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Netflix: Q1 Subscriber Growth Miss Not Enough to Dampen This Year's Rally

Published 04/19/2023, 02:33 PM
Updated 07/09/2023, 06:31 AM

Shares of Netflix (NASDAQ:NFLX) are moving modestly lower on Wednesday after the streaming giant reported mixed financial results for Q1 2023 and said it was delaying the wider launch of its password-sharing crackdown.

Mixed Q1 Results

Netflix reported Q1 earnings per share (EPS) of $2.88, beating the analyst consensus of $2.86 per share. Net income stood at $1.31 billion, down from $1.6 billion, or $3.53, last year.

Revenue rose to $8.16 billion from $7.87 billion in the same quarter last year, though slightly below the expected $8.16 billion. The company added 1.75 million streaming subscribers in the quarter, notably below the consensus projections of 2.06 million.

Analysts viewed the Q1 report as mixed, mainly due to worse-than-expected subscriber growth.

"Netflix is a mature business reinforcing less reliance on subscriber growth. However, this metric still moves the needle for key stakeholders," said Paolo Pescatore, an analyst at PP Foresight.

Meanwhile, Netflix significantly reduced content spending in the first quarter to $2.5 billion, from $3.6 billion in Q1 2022, according to the earnings report.

The cost-cutting measures come as part of Netflix’s broader focus on increasing cash flow instead of spending more to lure new subscribers. The company’s total subscriber count barely moved in the first quarter in the U.S. and Canada, adding just 100,000 users during that period. Netflix reported 74.4 million subscribers at the end of the quarter in the US and Canada, around 200,000 less than what it reported in the year-ago quarter.

But even though its subscriber growth slowed notably, the Los Gatos, California-based company hiked its full-year free cash flow outlook from $3 billion to $3.5 billion as reduced content spending helped it generate more cash. The company said its overall content spend in 2024 would be $17 billion, roughly the same as it was in 2022 and is expected to be this year.

Password-sharing Crackdown Delayed

Netflix initially planned to roll out the crackdown in Q1, but it said it has pushed back those plans to Q2.

“While this means that some of the expected membership growth and revenue benefit will fall in Q3 rather than Q2, we believe this will result in a better outcome from both our members and our business,” the company said in its earnings release.

During the earnings call, Netflix said it shifted a broader rollout of its effort to clamp down on unsanctioned password sharting into Q2 to make certain improvements. The move is expected to delay some financial gains, though the streaming giant claimed it was satisfied with results so far.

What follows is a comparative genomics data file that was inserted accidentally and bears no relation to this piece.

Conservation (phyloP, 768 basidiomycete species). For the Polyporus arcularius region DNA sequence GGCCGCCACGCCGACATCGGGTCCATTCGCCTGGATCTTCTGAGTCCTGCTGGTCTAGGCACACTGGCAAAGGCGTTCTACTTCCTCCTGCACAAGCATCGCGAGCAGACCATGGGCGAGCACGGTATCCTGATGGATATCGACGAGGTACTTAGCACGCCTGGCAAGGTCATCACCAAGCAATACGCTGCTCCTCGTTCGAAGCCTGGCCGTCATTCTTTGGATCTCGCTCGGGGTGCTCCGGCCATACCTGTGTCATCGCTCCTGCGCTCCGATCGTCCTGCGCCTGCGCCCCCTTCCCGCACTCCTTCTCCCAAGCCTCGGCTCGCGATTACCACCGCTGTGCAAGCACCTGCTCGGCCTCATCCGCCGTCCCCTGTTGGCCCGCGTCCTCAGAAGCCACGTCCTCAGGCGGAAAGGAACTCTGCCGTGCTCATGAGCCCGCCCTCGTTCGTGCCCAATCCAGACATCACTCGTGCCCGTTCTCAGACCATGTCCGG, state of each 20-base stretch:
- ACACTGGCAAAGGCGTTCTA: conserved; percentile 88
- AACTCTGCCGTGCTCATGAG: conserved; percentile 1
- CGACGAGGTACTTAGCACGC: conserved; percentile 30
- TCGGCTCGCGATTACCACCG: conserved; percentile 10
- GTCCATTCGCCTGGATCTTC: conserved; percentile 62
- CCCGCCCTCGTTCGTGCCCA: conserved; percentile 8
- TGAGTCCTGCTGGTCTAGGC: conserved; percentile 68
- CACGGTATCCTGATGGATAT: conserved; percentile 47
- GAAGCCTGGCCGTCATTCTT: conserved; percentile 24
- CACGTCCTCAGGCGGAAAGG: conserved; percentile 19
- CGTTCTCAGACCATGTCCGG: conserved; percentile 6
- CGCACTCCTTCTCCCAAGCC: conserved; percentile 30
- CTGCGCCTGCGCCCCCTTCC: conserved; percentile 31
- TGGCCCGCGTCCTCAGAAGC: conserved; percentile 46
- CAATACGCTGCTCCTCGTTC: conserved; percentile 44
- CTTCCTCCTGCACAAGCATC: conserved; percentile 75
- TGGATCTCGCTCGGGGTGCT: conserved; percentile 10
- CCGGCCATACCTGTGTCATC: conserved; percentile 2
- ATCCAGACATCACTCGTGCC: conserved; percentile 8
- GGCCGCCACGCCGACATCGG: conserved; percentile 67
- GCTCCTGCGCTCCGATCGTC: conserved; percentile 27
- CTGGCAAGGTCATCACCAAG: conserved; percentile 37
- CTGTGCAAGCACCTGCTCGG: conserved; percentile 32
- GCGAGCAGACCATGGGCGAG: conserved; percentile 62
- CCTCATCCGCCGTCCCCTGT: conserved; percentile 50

The streaming company started launching its password-sharing solution in 12 countries in February, but it is now postponing the wider rollout.

Last year, Netflix said it would take steps to force users who have been borrowing other users’ accounts to make their own. The new password-sharing solution involves a "paid sharing" option - meaning that those who want to watch Netflix content on someone else’s account must pay for the extra slot.

Netflix said it has over 100 million households share accounts, representing 43% of its global user base. The company claimed this has restricted its ability to invest in new content. Because of this, Netflix searched for new ways to drive profits, including the crackdown on password sharing and the recently added ad-supported subscription plans.

"We believe it will result in a better outcome for our members and our business," Netflix said, adding it was "on track to meet our full-year 2023 financial objectives."

Netflix co-CEO Greg Peters said the wider rollout of the password-sharing solution would include the U.S.

Upon the rollout earlier this year, Netflix shared guidance about the feature in four countries including Portugal, Canada, Spain, and New Zealand. The company said it would ask users from those countries to set a “primary location” for their accounts, and allow them to create up to two “sub accounts,” or paid extra slots, for those who want to watch the content from the same account but don’t live in the same household.

In Canada, Netflix said it has seen its user base grow in the wake of the paid sharing option launch, while revenue growth has picked up the pace and “is growing faster than in the U.S.”

In other countries, such as Latin America, the company saw users canceling their subscriptions after the crackdown was announced, weighing on its short-term growth in the region. However, the company said those who were borrowing passwords would create their own accounts via extra member slots, pushing the revenue back up.


While Netflix’s Q1 top and bottom line numbers came somewhere in line with Street estimates, the number of new subscribers added in the quarter trailed analyst expectations. Known as a pure play among investors, Netflix is working to increase revenue by growing its userbase through pushback on password sharing. Yet the delay in password-sharing crackdown efforts has been a factor in Netflix stock trading lower on Wednesday.

Shares are up 8.5% since the start of the year.

. . .

Shane Neagle is the EIC of The Tokenist. Check out The Tokenist’s free newsletter, Five Minute Finance, for weekly analysis of the biggest trends in finance and technology.

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